The location of the slipped‐out repeats cannot readily be mapped by the boundaries of the BbvI protection since some class‐II restriction enzymes, of which BbvI is a member, can restrict sites flanking or spanning either single‐stranded regions (36,37), three‐way DNA junctions (38), four‐way DNA junctions (37) or Z‐DNA (35). The ability of BbvI to cleave across DNA junctions is unknown. Experiments described below using MBN, T7endoI and EM were more useful in mapping the location of slip‐out extrusion.
Slipped‐strand DNAs have single‐stranded character: mung bean nuclease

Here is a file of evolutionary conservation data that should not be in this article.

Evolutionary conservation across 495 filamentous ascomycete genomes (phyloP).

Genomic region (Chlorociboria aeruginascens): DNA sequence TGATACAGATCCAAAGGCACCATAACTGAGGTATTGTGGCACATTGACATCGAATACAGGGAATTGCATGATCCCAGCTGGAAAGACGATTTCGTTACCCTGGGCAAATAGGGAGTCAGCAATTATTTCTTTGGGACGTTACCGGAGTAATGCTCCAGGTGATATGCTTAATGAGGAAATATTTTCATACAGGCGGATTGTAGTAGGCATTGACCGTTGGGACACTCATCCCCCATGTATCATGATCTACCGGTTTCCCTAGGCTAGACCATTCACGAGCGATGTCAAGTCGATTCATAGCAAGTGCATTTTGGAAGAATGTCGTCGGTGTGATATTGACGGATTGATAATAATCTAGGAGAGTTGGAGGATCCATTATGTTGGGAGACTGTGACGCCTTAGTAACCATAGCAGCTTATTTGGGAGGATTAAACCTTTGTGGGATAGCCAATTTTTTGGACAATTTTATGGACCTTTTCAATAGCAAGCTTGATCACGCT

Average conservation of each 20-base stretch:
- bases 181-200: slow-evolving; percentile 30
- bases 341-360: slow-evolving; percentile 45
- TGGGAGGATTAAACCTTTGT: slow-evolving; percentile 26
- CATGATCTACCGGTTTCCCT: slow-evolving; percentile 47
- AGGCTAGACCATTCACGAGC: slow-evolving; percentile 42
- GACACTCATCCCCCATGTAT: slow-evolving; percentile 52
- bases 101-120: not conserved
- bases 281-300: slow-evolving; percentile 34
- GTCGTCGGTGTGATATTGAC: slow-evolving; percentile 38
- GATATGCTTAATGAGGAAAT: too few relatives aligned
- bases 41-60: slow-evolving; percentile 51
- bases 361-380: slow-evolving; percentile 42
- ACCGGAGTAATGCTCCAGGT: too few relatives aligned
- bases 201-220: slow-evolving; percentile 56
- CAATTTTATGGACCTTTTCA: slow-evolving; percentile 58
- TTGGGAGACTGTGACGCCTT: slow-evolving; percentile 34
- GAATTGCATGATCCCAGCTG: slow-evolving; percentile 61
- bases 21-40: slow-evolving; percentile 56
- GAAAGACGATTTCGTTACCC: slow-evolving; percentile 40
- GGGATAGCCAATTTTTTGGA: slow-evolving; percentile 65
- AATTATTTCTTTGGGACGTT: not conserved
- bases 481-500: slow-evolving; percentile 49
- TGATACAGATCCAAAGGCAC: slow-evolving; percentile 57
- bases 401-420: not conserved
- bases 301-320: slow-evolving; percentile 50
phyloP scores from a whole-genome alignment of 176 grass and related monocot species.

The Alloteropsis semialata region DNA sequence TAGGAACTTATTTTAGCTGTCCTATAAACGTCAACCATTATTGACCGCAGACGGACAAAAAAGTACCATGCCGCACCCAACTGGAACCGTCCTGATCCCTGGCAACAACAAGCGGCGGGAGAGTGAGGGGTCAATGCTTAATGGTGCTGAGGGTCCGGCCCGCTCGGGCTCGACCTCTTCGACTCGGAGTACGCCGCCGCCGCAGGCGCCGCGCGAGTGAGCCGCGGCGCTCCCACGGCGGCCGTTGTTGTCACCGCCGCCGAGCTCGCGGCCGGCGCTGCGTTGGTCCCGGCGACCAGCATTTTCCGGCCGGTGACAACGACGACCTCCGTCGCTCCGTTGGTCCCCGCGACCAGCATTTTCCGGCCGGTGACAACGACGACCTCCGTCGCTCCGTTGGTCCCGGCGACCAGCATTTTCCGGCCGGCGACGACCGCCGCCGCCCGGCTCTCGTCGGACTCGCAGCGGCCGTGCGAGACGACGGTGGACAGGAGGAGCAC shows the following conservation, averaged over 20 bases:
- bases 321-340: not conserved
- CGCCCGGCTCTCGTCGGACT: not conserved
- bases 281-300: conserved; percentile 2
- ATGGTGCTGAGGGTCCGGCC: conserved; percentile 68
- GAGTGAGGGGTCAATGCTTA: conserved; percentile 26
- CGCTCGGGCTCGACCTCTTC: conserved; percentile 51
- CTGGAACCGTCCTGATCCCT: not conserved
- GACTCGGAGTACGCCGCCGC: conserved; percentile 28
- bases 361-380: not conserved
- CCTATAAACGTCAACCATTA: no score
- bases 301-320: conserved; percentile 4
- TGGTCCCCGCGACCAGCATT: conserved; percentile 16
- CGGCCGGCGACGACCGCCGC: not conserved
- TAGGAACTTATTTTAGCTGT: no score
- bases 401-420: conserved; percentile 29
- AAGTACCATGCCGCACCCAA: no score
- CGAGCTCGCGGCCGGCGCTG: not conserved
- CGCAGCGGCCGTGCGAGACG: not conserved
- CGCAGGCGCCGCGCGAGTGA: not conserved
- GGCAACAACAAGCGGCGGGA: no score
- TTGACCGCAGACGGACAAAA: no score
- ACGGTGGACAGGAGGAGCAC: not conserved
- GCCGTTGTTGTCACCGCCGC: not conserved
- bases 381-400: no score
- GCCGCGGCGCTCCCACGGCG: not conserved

Slipped‐out repeats may be in a hairpin or an unwound random‐coil conformation, both of which would contain single‐stranded regions. We used the single‐strand specificity of MBN to determine if there were any regions of single‐stranded character in the various structural forms of the trinucleotide repeat DNAs (Fig. 2 and summarized in Fig. 4). Neither the CTG nor CAG strands in the linear form displayed any sites sensitive to MBN (Fig. 2B–E, see lanes labeled ‘L’), indicating a B‐DNA character (31). However, in the S‐DNA forms both the CAG and CTG strands were sensitive to MBN, with each repeat unit throughout the tract displaying a similar susceptibility to scission (Fig. 2B–E, see lanes labeled ‘S’). The CAG strand was cut at the ApG linkages, while the CTG strand was cut at both the CpT and TpG linkages (Fig. 2A and data not shown). Comparing the relative amount of digested and undigested material between multiple experiments revealed that in the S‐DNA form, the CAG strand was more susceptible to MBN cleavage than the CTG strand [Fig. 2, compare lanes labeled ‘S’ between B and C and between D and E], in agreement with crude analyses on unpurified samples (31). The even distribution of MBN‐sensitive sites in the homoduplex S‐DNAs revealed the existence of single‐stranded structures, and that such structures were randomly located throughout the duplex repeat tract. This conclusion is further supported by the BbvI reactivity of each repeat unit in S‐DNAs (see above and Fig. 1).